What Trump Could Learn From Freud’s Daughter About Parentless Kids
Anna Freud and Dorothy Burlingham tirelessly cared for children separated from their parents by WWII. Their policies, born of experience, are everything the president’s are not.
Seventy-five years ago in the midst of World War II, Anna Freud, the daughter of Sigmund Freud, and her close friend, Dorothy Burlingham, published their classic study, War and Children, documenting the impact that separating children from their parents had during a time when England was under attack from Nazi Germany.
Freud and Burlingham knew their subject firsthand. They had been directing the Hampstead War Nurseries, which provided children, many of whom had lost their homes to German bombs, with residential care and comparative safety.
Today, thanks to the Trump administration’s policy of criminally prosecuting asylum-seeking adult immigrants who do not cross into the United States legally and separating them from their children, Freud and Burlingham’s study of children in crisis has become relevant in ways its authors never could have imagined in 1943.
War and Children reflects how the staff of the Hampstead War Nurseries, which consisted of three different centers, did their best to safeguard the vulnerable children they took in. In contrast to the Trump administration, which has sought to make the separation of parents and children as difficult as possible in order to discourage asylum seekers, particularly those from Central America, the aim of the Hampstead Nurseries was benign. The Hampstead staff wanted to keep the children for whom they were responsible as free from trauma as possible.
But the staff quickly discovered good intentions were not enough. For the children in their nurseries, separation from their families could be scarier than the Blitz. As Freud and Burlingham observed, “The war acquires comparatively little significance for children so long as it only threatens their lives, disturbs their material comfort, or cuts their food. It becomes enormously significant the moment it breaks up family life and uproots the first emotional attachments of the child with the family group.”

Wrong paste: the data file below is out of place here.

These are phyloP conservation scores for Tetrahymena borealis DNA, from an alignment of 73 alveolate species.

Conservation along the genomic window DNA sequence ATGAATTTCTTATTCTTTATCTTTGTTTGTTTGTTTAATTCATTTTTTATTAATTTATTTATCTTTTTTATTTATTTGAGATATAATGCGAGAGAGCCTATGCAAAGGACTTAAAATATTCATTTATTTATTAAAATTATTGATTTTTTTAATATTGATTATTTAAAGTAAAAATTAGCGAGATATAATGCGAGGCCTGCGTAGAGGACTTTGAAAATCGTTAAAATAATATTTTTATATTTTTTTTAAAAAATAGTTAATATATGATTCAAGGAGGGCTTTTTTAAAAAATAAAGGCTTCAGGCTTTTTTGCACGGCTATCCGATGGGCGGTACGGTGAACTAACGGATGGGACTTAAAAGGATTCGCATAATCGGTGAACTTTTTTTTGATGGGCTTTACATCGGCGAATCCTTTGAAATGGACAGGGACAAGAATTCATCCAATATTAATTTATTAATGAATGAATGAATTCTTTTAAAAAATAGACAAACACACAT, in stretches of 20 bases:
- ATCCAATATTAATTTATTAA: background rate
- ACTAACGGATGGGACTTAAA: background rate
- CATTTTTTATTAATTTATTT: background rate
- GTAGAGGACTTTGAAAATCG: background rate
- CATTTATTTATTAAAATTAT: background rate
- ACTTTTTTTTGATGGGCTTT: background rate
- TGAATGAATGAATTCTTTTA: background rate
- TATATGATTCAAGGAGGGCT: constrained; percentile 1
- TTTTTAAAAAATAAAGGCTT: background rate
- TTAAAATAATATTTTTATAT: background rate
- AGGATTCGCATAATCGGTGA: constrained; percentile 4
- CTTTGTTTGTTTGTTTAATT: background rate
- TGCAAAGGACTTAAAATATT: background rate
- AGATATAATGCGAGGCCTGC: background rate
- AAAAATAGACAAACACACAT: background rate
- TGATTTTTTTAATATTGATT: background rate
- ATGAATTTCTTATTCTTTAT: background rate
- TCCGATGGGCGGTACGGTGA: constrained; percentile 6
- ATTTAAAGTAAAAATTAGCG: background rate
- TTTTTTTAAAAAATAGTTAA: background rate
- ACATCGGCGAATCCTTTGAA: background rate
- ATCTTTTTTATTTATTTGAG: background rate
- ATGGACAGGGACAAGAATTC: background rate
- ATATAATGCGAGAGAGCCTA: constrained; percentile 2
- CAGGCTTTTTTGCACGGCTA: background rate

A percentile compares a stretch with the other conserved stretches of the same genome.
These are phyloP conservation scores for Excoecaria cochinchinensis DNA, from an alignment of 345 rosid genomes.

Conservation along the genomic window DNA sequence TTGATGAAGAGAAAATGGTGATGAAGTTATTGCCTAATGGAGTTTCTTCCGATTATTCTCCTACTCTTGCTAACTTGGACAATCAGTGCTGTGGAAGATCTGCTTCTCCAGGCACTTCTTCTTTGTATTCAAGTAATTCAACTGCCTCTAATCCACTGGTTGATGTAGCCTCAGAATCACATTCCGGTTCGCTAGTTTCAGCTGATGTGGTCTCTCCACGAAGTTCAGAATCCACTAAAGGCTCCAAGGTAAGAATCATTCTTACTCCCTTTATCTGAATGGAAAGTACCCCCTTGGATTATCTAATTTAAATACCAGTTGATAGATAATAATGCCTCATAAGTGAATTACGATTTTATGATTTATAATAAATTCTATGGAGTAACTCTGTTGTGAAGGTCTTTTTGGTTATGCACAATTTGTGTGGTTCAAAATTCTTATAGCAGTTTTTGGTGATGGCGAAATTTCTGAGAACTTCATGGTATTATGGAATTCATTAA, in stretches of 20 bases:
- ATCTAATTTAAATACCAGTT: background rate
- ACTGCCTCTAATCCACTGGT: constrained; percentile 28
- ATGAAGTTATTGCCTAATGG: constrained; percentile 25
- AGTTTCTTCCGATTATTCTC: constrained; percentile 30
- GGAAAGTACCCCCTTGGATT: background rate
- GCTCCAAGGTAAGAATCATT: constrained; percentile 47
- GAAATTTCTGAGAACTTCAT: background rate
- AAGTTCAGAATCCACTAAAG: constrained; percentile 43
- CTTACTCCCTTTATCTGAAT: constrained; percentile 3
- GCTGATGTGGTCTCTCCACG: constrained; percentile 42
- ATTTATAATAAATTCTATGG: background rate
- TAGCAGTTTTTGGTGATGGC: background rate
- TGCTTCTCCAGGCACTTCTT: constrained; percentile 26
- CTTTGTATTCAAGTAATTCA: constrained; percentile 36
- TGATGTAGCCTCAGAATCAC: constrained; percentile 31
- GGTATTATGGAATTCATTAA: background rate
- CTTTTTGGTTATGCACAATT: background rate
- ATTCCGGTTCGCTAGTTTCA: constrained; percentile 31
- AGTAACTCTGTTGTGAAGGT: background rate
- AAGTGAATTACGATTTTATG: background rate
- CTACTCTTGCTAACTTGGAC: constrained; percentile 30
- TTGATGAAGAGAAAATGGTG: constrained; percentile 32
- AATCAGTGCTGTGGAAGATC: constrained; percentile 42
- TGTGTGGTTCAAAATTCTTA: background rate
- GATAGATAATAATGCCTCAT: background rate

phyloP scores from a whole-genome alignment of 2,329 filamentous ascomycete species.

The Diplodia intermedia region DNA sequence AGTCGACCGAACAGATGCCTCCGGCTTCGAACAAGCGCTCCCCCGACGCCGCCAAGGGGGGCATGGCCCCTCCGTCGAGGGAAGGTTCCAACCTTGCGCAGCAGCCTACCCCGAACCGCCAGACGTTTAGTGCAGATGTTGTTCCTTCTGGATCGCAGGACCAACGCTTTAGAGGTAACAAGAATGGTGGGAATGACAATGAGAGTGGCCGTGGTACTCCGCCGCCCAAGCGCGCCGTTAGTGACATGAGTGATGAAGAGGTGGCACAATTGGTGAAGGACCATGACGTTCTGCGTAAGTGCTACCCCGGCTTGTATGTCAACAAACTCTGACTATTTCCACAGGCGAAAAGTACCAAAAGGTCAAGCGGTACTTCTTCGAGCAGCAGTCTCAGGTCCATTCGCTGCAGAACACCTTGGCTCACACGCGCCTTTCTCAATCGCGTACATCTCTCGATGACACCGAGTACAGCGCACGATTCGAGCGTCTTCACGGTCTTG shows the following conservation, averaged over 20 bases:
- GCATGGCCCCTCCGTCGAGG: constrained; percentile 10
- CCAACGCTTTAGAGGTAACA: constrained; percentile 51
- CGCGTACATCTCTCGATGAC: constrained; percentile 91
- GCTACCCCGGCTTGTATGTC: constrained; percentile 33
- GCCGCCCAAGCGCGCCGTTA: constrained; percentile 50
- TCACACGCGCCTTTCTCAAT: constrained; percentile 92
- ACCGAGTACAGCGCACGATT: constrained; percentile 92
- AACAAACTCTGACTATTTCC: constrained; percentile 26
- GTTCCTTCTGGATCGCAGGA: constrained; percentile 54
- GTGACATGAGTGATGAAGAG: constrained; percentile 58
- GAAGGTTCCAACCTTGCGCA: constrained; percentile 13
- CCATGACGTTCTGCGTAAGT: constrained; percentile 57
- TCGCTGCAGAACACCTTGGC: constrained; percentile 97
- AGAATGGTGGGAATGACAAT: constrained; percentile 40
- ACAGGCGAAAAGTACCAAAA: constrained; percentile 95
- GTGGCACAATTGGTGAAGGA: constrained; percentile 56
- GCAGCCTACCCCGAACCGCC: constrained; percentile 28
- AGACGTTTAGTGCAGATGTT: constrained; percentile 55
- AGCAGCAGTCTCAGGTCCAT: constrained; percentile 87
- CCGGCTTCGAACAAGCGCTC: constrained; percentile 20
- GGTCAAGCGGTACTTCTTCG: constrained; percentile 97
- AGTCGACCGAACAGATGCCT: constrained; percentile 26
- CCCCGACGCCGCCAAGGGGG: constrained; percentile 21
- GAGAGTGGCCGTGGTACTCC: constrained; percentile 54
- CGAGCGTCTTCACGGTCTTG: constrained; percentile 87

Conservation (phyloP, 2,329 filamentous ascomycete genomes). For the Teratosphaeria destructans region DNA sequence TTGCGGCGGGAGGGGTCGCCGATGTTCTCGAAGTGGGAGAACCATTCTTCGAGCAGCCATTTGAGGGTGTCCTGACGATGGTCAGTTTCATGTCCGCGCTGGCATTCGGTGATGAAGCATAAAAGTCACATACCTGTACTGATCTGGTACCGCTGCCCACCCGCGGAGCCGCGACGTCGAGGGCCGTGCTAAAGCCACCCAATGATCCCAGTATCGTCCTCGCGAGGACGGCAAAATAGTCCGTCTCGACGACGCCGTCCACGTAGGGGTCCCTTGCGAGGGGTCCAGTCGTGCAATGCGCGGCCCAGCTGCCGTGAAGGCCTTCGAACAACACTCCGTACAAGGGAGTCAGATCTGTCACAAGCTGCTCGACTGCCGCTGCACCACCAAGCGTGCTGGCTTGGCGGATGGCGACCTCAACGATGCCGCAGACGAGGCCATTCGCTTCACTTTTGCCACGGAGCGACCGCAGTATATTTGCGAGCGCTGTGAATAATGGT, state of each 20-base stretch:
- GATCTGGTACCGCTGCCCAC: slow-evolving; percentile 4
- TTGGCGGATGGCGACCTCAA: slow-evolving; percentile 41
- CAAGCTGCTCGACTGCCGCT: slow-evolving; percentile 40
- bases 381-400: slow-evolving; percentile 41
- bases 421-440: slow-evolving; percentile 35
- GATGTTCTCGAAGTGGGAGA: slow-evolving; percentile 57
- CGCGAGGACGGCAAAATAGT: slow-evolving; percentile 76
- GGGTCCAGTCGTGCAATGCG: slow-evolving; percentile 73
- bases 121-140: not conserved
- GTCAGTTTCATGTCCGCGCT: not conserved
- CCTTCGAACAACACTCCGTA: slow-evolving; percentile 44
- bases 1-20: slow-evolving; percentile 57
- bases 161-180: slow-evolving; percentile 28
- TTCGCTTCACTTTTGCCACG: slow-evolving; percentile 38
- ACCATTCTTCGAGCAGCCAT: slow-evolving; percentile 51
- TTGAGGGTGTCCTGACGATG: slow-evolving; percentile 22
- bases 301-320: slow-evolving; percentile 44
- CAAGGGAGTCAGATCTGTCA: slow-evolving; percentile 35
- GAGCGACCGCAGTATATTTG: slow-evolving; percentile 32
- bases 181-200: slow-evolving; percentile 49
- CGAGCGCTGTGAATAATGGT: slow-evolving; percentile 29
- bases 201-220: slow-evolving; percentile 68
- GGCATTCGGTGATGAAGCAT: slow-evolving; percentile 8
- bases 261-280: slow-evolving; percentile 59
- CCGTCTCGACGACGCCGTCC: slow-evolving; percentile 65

To make matters worse, the separation of children at the Hampstead War Nurseries from their families often occurred in haste under the pressure of war. “The child experiences shock when it is suddenly and without preparation exposed to dangers with which it cannot cope emotionally,” Freud and Burlingham noted. “In reality it is the very quickness of the child’s break with the mother that contains all the dangers of abnormal consequences.”
More concerned with practice than theory, Freud and Burlingham were unwilling to justify treatment shortcomings by saying they were acting for the greater good of the children in the Hampstead War Nurseries. They went out of their way to acknowledge that “all these improvements in the child’s life may dwindle down to nothing when weighed against the fact that it has to leave its family to gain them.”
The Hampstead War Nurseries were not only child friendly. They were parent friendly. The staff made a point of welcoming visits from the mothers of the children at all times. They did their best to make the separation of mother and child gradual, so that the child could get used to it in stages, and they organized their nurseries into family-like units with four or five children under the care of a single mother-substitute. None of these measures, Freud and Burlingham realized, made the nursery a home, but they lessened the shock that came from the temporary breakup of families.
In the case of Anna Freud, the guiding spirit of the Hampstead War Nurseries and later director of the Hampstead Child Therapy Clinic, the strategies she pioneered to make the nurseries a welcoming place reflected her insights into child psychology. But Freud was also driven by her own situation. In 1938 she had come to England with her famous father and family as a refugee from a Nazi-dominated Austria. She knew what it was like to depend on others for a safe haven. In Vienna she had been interrogated by the Gestapo.
Nobody in the Trump administration—from the president to Attorney General Jeff Sessions to Homeland Security Secretary Kirstjen Nielsen—brings such a background to the issue of how we should treat those hoping for asylum in America or shows any sign of being influenced by Democratic Senator Diane Feinstein’s proposed bill to halt the separation of immigrant children from their parents.
But it doesn’t take personal knowledge of the Holocaust or its history to understand the damage that is currently being done to young children in order to discourage their desperate parents from finding a haven in America. The children have deliberately been made hostages to government policy.
In story after story, Freud and Burlingham illustrated how acutely children suffer even when they are separated from parents in the country of their birth and placed among skilled caregivers with the best of intentions. Nothing is dated about their conclusions, which have become still more relevant with new reports that the Trump administration is considering erecting a tent city at Fort Bliss in Texas to deal with the overflow of separated immigrant children it has created.
These days the psychological points War and Children made at a time when World War II was far from settled may be seen in the stance that the American Academy of Pediatrics has taken in its letters to the Department of Homeland Security urging an end to the “sweeping cruelty” of the Trump administration’s policy of parent-child separation.